Patagonia. Coordenadas: 35ºS/55ºS – 73ºO/62ºO
Ph. Patricio Crespo
… I wonder / if looking at the stars so much / is what has made you so quiet / what do you see when you don't seem to look / when your eyes fall over the edges / of any given night
(Fragment; Susana Slednew)
Delimited the Latitudes theme and the notes that make up the first number of Patagonia CulturaS, it only remains to situate ourselves and think about the editorial. Since this is the task that we have set ourselves: to address the diverse cultures of Patagonia that we inhabit. Defining the territorial question is not a minor issue: to what extent does our interference in the enhancement of the culture and identity of Patagonia; in promoting their community expressions, assets and cultural artists?
The issue seems to have a simple resolution: "To understand the organization of geographic space, a starting point is geographic location and representation through maps" - warns the National Program of Geography Olympics (2014), of the University Nacional del Litoral (UNL, Argentina). If we take into account that the territory, as a support space, can be represented cartographically between coordinates, then consulting these sources - hopefully - would lead to a satisfactory resolution.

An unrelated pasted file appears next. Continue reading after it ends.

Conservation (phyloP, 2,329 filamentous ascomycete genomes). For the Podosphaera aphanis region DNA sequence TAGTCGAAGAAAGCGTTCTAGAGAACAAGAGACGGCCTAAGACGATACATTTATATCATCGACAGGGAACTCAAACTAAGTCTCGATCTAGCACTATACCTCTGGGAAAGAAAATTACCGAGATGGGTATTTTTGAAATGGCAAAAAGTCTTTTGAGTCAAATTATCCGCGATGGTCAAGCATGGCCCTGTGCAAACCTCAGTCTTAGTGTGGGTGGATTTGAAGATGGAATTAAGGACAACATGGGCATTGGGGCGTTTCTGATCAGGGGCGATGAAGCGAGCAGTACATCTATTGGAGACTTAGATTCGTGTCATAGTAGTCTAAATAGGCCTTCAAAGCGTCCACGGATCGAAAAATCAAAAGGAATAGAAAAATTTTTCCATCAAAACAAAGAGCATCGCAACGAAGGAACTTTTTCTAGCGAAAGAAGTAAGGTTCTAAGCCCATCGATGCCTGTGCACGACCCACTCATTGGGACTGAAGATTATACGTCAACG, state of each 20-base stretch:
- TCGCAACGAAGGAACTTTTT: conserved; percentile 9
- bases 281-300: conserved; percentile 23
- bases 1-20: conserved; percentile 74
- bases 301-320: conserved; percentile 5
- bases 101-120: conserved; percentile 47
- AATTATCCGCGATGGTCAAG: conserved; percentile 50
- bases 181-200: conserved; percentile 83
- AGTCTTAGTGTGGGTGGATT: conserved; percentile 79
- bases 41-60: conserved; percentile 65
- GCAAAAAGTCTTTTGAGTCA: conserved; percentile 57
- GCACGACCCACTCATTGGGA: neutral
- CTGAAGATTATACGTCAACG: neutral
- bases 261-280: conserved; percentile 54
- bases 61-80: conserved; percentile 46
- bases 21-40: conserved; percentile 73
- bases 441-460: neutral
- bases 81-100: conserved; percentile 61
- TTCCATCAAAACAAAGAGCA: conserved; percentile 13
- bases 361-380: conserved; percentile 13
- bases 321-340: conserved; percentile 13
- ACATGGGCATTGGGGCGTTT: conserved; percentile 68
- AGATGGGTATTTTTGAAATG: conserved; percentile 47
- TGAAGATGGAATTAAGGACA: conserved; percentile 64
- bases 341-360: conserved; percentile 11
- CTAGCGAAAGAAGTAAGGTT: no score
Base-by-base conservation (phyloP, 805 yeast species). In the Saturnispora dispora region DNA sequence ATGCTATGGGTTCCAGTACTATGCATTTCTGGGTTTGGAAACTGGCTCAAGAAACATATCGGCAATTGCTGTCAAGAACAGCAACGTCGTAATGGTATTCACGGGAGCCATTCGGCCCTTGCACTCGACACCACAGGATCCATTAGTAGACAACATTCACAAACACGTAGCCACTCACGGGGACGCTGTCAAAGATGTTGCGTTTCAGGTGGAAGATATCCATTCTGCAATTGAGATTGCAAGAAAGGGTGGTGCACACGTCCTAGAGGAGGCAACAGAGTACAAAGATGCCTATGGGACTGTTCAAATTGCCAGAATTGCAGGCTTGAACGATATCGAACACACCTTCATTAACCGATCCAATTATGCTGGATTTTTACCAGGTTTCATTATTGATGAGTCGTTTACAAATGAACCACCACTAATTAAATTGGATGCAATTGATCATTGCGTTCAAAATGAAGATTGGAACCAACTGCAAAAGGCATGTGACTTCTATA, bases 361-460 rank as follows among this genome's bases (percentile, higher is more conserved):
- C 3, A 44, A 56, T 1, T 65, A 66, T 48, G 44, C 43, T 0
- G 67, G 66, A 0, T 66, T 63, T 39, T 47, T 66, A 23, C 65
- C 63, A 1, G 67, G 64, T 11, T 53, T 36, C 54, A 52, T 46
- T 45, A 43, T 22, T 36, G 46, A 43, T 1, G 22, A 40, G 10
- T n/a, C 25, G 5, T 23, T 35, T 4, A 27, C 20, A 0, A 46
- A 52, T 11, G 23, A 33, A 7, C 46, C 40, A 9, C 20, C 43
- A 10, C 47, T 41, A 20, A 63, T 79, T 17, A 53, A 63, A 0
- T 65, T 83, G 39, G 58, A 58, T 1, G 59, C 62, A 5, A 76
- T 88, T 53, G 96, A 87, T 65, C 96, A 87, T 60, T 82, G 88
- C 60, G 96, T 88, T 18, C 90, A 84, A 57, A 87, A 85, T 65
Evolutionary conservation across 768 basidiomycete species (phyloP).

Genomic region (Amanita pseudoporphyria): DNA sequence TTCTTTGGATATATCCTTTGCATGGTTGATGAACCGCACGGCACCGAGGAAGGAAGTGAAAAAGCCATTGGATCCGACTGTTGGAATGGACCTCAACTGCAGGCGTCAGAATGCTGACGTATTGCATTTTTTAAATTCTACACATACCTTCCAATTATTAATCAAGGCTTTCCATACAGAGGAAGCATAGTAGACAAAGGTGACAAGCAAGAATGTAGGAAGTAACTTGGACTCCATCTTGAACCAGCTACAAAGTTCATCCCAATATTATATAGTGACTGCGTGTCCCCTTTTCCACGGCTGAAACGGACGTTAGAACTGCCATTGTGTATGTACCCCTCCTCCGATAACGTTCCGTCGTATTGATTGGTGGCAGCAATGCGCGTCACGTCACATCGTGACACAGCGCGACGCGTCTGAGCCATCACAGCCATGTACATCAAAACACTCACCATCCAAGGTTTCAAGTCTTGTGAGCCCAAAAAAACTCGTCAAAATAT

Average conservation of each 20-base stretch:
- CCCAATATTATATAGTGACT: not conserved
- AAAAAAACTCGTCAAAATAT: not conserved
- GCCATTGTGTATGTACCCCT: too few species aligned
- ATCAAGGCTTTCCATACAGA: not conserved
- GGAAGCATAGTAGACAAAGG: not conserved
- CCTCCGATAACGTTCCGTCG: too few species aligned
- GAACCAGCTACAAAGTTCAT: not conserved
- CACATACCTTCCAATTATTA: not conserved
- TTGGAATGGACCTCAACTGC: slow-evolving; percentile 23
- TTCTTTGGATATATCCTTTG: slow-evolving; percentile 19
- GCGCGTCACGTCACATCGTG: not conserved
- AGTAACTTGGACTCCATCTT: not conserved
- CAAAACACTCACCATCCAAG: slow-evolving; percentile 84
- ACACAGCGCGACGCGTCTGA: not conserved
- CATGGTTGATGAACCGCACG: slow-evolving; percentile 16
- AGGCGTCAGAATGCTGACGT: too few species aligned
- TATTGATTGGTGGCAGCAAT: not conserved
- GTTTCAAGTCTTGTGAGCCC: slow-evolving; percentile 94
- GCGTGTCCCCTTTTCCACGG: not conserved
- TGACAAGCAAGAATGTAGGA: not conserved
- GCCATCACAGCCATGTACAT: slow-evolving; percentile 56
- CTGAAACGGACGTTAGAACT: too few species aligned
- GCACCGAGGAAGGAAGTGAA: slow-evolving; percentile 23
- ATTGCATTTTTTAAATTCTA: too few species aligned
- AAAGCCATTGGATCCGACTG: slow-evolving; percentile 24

However, as a paradox, it is the point raised by the first stumbling block. The research leads to various publications, which seem to be unknown to each other, affirming notably contradictory information.
An article in the Geographic Magazine (1953) refers to the work of Dr. Feruglio ("Geological description of Patagonia"), to note that it was striking that the study of limits "has been very briefly ... and covers the south of the province of Mendoza, the west of the province Eva Perón (La Pampa), the territory of Neuquén and the north of the territory of Río Negro… ”, which were not yet provinces. He explains that the difficulty of the study lay in the fact that Feruglio "had not had the opportunity on his numerous trips to carry out a detailed geological survey of that area." And he advises that "since the boreal limit of Patagonia can only be approximate and conventional, the best thing to do is stick to the one marked by the Limay and Negro rivers." He cites an arch that constitutes a "crystalline shield" (central area of the Río Negro territory) between the 40º and 42º South parallels "or if you prefer," he added, "the limit can be taken to the Neuquén river." As if between the two parallels there was no distance of more than two hundred kilometers in length and a considerable area even greater.